U.S. Senate candidate Mike Haridopolos had said his campaign would rise or fall based on his performance as state Senate president. He did get two top priorities adopted — ballot initiatives to cap the rate of government spending and to repudiate the federal health care overhaul — but it's hard to call him a winner considering the session melted down at the end and Haridopolos was close to tears.
The Merritt Island Republican does have talking points to court conservative primary voters, from restricting lawsuits to cutting taxes and shrinking government. But even before the Florida Senate concluded the session after 3:30 a.m. Saturday, his Republican U.S. Senate rivals were taking shots at him for not passing tougher anti-immigration measures.
"Fla. Legislature's inability to pass meaningful immigration reform is a failure of leadership," George LeMieux tweeted Thursday.
Adam Hasner scoffed at Haridopolos' leadership while campaigning in Jacksonville. "The results from the Florida Senate looked like what you would expect from Harry Reid's Senate," he told the Florida Times-Union.
The Haridopolos campaign fired back: "Unlike Leader Hasner and Sen. LeMieux, who never raised a finger to support immigration reform during their tenures, Sen. Haridopolos has led and gotten a bill passed that gets tough on illegal immigration in Florida and implements E-Verify across many state programs," responded Haridopolos campaign spokesman Tim Baker. "It is incredibly dishonest for these candidates to now criticize Sen. Haridopolos for leading on an issue that was apparently not important enough for them to address while they were in office. I'm glad that Sen. Haridopolos' leadership has led Hasner and LeMieux to now consider the problem of illegal immigration worth addressing."
Hasner's campaign boasted that he once co-sponsored an immigration bill that went nowhere.
Winners and losers
Let's consider other winners and losers of the 2011 legislative session:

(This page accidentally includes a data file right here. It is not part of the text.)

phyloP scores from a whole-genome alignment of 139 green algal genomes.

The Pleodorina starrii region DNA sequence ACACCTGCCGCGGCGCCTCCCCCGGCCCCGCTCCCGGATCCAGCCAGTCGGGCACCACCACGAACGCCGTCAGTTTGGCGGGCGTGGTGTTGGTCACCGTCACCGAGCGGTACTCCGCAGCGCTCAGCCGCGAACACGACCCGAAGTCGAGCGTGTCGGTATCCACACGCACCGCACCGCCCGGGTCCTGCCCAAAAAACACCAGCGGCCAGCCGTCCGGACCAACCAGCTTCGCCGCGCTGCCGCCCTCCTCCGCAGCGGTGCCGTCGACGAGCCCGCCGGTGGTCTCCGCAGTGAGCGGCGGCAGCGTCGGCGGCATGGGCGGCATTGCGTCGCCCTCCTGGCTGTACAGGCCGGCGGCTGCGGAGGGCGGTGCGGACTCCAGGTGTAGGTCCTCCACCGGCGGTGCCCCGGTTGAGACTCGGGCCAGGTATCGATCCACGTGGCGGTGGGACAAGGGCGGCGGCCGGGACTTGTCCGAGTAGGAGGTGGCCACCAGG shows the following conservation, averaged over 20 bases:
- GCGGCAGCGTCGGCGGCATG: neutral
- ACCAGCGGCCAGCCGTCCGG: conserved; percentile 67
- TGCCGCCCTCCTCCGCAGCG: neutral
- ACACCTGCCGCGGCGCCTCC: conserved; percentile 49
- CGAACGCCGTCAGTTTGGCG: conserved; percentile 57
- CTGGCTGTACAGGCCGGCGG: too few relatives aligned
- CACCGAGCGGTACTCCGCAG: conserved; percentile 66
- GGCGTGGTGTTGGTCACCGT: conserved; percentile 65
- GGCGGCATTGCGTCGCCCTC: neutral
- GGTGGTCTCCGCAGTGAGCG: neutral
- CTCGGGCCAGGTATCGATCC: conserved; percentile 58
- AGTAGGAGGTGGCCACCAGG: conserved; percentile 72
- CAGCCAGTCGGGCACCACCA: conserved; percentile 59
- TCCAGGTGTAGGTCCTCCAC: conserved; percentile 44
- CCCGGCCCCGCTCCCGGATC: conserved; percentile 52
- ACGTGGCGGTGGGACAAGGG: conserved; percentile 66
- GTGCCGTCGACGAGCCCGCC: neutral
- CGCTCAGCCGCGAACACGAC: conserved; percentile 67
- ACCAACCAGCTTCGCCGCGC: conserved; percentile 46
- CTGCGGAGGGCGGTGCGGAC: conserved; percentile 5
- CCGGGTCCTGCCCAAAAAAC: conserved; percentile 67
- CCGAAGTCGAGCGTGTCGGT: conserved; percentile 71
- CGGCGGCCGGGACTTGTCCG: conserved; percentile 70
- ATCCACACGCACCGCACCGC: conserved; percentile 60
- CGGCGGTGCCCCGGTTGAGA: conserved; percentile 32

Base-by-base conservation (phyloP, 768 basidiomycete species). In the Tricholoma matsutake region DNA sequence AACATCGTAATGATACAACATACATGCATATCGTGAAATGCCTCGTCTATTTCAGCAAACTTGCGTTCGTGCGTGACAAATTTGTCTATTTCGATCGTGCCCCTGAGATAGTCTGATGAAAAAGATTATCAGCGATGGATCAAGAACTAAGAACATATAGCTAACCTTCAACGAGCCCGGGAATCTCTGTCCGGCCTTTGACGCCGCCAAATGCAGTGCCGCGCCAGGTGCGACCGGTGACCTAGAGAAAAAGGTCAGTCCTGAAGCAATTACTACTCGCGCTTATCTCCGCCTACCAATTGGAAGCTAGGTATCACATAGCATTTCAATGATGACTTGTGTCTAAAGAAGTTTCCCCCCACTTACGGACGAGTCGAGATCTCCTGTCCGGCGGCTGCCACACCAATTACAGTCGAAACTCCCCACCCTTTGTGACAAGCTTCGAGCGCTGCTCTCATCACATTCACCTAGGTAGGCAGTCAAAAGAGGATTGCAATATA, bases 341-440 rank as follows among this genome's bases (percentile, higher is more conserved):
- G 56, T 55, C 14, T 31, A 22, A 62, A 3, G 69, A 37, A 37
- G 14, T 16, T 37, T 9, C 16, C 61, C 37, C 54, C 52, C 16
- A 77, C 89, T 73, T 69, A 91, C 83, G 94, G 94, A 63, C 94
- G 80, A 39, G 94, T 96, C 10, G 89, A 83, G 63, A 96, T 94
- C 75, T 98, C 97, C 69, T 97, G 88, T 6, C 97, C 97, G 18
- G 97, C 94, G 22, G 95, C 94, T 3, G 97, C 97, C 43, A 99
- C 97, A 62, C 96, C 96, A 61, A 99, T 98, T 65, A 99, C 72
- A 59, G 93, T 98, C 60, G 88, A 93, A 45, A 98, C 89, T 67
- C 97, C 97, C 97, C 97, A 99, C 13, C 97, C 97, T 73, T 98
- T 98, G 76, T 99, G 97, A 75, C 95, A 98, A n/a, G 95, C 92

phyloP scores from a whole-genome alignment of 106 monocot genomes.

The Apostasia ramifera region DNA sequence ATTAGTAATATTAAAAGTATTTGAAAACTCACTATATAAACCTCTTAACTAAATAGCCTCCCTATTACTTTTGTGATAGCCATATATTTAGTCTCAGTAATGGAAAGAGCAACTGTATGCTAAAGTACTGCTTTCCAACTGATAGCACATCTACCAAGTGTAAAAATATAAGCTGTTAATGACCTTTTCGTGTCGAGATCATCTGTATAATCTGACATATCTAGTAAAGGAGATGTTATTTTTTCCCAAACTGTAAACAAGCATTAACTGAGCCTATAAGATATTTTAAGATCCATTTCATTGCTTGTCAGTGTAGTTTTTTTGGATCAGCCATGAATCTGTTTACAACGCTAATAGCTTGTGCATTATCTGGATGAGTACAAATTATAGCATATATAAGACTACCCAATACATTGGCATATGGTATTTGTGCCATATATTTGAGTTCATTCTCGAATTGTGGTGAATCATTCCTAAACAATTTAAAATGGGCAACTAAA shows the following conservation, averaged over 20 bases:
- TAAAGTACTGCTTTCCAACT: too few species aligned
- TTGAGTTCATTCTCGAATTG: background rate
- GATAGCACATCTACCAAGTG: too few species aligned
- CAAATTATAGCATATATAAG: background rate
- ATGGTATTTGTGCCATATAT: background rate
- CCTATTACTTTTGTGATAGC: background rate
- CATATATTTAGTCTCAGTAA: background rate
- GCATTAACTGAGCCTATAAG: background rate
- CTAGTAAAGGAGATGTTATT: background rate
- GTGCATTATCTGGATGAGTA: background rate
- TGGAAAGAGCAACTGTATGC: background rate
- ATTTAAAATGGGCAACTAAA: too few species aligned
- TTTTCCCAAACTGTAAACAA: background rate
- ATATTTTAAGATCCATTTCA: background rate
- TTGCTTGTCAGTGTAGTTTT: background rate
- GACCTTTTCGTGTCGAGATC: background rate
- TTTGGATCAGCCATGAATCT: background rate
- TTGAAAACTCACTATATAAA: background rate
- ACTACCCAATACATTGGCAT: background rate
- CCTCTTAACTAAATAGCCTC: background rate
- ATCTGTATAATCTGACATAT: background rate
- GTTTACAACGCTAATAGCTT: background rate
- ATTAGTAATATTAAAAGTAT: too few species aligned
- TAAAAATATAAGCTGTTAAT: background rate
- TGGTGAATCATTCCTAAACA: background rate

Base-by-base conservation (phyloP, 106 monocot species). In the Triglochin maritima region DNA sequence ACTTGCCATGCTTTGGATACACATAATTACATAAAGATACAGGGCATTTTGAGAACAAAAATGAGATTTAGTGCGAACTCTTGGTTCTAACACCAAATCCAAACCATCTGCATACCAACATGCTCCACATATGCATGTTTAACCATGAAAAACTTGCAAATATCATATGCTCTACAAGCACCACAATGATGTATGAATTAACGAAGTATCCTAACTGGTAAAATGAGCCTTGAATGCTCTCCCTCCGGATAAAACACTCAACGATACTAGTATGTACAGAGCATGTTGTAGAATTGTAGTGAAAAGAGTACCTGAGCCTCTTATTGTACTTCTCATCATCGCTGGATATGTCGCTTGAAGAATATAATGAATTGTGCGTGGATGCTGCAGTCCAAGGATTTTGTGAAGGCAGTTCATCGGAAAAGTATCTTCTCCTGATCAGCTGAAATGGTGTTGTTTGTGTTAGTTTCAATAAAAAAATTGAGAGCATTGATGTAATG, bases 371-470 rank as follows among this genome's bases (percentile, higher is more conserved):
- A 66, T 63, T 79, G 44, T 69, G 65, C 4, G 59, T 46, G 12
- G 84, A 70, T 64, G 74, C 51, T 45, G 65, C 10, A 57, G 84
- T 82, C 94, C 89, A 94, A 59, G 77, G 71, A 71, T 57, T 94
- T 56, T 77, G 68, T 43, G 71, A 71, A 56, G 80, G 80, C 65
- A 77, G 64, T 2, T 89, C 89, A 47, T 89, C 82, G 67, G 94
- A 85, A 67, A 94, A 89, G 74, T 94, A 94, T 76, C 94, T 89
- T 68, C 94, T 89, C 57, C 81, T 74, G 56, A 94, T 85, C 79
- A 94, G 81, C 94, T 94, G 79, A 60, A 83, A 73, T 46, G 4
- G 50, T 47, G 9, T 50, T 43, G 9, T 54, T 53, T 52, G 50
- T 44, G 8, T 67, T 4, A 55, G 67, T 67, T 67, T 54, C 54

Loser: Barack Obama. Republicans passed an elections bill that cuts back early voting and makes it harder for people who move to vote. That clearly hurts Democrats. What's more, they passed a ballot initiative asking Floridians to repudiate the health care overhaul.
Loser: Dean Cannon. The House speaker sure looked like a winner heading into the final day of the session: the rare House speaker who seemed to consistently outmaneuver the Florida Senate. Cannon was as organized as the post-Ray Sansom years were chaotic, ending the session with a watered-down Supreme Court reform on the 2012 ballot, but with significant victories on some heavy policy changes in Medicaid and growth management. But then came the late-night meltdown Friday, where he looked less like a shrewd leader than like a petty jerk on a power trip.
Neither: Gov. Rick Scott was disengaged and invisible during most of the session, but he can still boast of having pushed the Legislature to cut taxes, even if it was a fraction of what he wanted. What's more, he was in bed at 1 a.m. Saturday, while Republican legislators were still bickering.
Winner: Jack Latvala. The shrewd state senator from Pinellas showed how important experience is as he outmaneuvered the Senate's conservative leadership team over and over in the final weeks of the session. If he and the coalition he built didn't want something passed, it didn't.
Losers: Eric Brody, brain damaged and paralyzed after a Broward deputy slammed into his car, and William Dillon, wrongly incarcerated for 27 years, were left uncompensated by the Legislature because Cannon was annoyed at the Florida Senate.
Winner: Florida Chamber of Commerce. From more lawsuit restrictions to corporate tax cuts and education reform, there were few priorities that the business group did not see passed.
Winner: Florida Medical Association. From shooting down efforts to let nondoctors like optometrists and nurse practitioners expand their practices to killing a measure that would have made it harder for doctors to get paid in personal injury protection claims, the organization saw plenty of success.
Loser: Trial lawyers. Lawmakers made it tougher to sue auto manufacturers and university doctors, and to use expert witnesses in medical malpractice trials.
Loser: State employees. Thousands will be laid off, they'll go yet another year without raises, and thousands will have to start paying into their retirement funds.
Winner: Pam Bondi. The attorney general managed to get her top priority, a bill cracking down on pill mills, through a dysfunctional Legislature.
Loser: Sunshine. So much for transparency and open debate. Lawmakers threw sweeping initiatives that often had little discussion into last-minute "conforming bills" few people had time to read.